• Fri
  • Apr 18, 2014
  • Updated: 10:57pm

Abseilers can still be used

PUBLISHED : Thursday, 16 September, 1999, 12:00am
UPDATED : Thursday, 16 September, 1999, 12:00am

I refer to Michael Wilkinson's letter (South China Morning Post, September 10), querying the amendments to Part VA of the Construction Site Safety (Amendment) Regulation and the ban on the use of abseilers from carrying out building inspections.


Mr Wilkinson asserts that abseiling is safer than scaffolds and gondolas and that it is wrong to ban the use of abseilers from carrying out building inspections.


Let me point out that the amended regulation does provide for an exemption clause enabling a contractor to justify why it is not possible to use any method other than abseiling to get the work done on external walls or slopes.


On this, we have reached an agreement with the Works Bureau, the Buildings Department and the Housing Department on the criteria for determining such exemption.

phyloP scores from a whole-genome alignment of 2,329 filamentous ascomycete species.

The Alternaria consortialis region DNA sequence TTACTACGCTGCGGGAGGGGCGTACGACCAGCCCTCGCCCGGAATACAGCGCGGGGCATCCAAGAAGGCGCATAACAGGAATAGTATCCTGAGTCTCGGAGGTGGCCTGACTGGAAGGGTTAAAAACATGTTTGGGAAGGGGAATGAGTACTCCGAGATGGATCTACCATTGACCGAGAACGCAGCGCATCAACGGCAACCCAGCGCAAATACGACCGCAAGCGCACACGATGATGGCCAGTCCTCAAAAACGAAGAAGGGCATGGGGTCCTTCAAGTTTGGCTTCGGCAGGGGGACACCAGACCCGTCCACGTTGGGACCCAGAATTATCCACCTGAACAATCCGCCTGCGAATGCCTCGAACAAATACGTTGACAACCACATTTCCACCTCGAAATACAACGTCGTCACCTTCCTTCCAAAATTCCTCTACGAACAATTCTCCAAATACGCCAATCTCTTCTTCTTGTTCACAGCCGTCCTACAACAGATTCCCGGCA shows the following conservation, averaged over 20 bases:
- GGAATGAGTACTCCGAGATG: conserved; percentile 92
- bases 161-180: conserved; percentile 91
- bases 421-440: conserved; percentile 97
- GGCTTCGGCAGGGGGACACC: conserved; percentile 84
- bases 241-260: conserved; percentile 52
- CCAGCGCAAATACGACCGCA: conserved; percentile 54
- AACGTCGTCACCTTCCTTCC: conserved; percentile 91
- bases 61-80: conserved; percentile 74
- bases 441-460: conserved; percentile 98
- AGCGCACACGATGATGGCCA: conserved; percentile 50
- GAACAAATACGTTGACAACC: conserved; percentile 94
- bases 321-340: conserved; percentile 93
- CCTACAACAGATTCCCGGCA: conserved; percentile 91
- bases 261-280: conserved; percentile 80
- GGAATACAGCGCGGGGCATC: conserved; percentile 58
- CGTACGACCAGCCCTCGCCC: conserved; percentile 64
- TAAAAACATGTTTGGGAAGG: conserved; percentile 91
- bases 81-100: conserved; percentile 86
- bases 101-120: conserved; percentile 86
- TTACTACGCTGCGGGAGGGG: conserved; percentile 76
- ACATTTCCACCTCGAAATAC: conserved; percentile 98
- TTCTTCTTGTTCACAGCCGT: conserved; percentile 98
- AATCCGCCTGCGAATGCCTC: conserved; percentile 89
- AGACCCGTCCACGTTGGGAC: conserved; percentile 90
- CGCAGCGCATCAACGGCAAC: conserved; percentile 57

We will accept, for example, emergency situations, as in the recent case involving the falling of a concrete slab from a residential building in Mongkok, where the inspection may be done by abseiling access.


However, the remedial repair work, which requires a much longer duration of working at height and involves possibly more workers, should be carried out by safer working platforms, in a gondola or a double-row scaffold where the workers' feet can physically rest on a solid surface and they can move around.


Surely Mr Wilkinson is not trying to suggest that from a work safety and health point of view, these alternatives are inferior to an operator hung out in the air trying to get work done in the process? We have every respect for the professionalism of abseiling work, but like enforcement agents elsewhere, we should leave these high-risk tasks to occasional uses rather than as a matter of routine.


DOMINIC MAK for Commissioner for Labour

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